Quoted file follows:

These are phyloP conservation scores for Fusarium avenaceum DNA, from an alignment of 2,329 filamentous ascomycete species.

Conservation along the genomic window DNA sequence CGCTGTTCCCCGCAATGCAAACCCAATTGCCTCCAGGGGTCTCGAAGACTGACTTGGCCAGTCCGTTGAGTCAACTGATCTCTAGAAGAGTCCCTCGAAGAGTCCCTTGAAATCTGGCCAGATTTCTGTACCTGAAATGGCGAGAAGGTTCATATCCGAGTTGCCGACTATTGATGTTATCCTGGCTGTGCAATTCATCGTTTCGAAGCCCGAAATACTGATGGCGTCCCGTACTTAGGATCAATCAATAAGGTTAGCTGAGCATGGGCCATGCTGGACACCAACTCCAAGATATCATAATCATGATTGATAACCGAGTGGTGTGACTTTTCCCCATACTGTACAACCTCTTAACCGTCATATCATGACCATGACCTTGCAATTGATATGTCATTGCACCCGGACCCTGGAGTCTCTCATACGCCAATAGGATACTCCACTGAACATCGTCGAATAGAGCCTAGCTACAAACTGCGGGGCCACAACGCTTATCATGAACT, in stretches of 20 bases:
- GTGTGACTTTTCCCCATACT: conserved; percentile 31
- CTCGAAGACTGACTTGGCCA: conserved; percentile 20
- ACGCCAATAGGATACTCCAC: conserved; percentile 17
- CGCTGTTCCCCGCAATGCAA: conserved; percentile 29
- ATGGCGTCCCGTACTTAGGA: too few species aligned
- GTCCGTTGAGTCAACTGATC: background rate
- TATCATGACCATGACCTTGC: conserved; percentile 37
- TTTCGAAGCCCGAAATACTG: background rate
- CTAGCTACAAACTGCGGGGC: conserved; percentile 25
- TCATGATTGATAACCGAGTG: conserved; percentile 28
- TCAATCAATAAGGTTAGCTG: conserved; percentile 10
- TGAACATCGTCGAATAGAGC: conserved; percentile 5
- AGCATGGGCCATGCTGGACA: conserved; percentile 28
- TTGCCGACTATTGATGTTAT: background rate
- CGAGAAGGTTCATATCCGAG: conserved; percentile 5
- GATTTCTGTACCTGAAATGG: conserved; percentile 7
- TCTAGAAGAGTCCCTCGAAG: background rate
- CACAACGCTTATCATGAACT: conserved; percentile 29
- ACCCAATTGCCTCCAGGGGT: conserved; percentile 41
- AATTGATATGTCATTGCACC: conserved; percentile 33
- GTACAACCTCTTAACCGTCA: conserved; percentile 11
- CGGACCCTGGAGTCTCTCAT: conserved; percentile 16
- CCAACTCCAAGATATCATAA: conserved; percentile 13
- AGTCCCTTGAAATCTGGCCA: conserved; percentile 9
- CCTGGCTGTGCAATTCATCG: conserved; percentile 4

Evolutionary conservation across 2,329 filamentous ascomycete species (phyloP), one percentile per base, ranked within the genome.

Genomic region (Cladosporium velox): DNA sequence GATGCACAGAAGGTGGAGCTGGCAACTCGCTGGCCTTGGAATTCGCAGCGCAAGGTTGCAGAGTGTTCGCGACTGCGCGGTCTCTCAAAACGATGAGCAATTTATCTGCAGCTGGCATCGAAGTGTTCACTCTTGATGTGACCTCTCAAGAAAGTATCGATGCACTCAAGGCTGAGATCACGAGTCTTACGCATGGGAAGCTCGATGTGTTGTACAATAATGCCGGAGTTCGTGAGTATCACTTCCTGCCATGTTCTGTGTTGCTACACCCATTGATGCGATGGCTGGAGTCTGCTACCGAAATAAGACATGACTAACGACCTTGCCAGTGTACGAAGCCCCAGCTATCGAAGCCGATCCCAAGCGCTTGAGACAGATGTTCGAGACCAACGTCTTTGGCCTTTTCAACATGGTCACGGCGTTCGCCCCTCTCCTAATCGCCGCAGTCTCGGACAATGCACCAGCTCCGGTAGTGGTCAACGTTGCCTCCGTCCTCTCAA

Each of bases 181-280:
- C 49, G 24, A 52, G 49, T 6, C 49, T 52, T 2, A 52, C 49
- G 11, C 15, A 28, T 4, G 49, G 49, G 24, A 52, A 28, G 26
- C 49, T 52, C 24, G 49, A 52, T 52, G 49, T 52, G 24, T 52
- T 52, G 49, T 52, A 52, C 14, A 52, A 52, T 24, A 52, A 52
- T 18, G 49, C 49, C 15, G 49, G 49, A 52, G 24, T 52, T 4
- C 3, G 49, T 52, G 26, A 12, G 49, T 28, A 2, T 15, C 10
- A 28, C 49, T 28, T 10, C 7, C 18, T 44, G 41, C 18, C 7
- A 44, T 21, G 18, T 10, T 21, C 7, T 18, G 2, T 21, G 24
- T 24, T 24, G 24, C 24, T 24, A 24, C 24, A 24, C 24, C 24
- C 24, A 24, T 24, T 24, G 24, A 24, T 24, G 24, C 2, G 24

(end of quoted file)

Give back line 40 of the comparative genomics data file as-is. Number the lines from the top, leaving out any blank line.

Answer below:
- C 24, A 24, T 24, T 24, G 24, A 24, T 24, G 24, C 2, G 24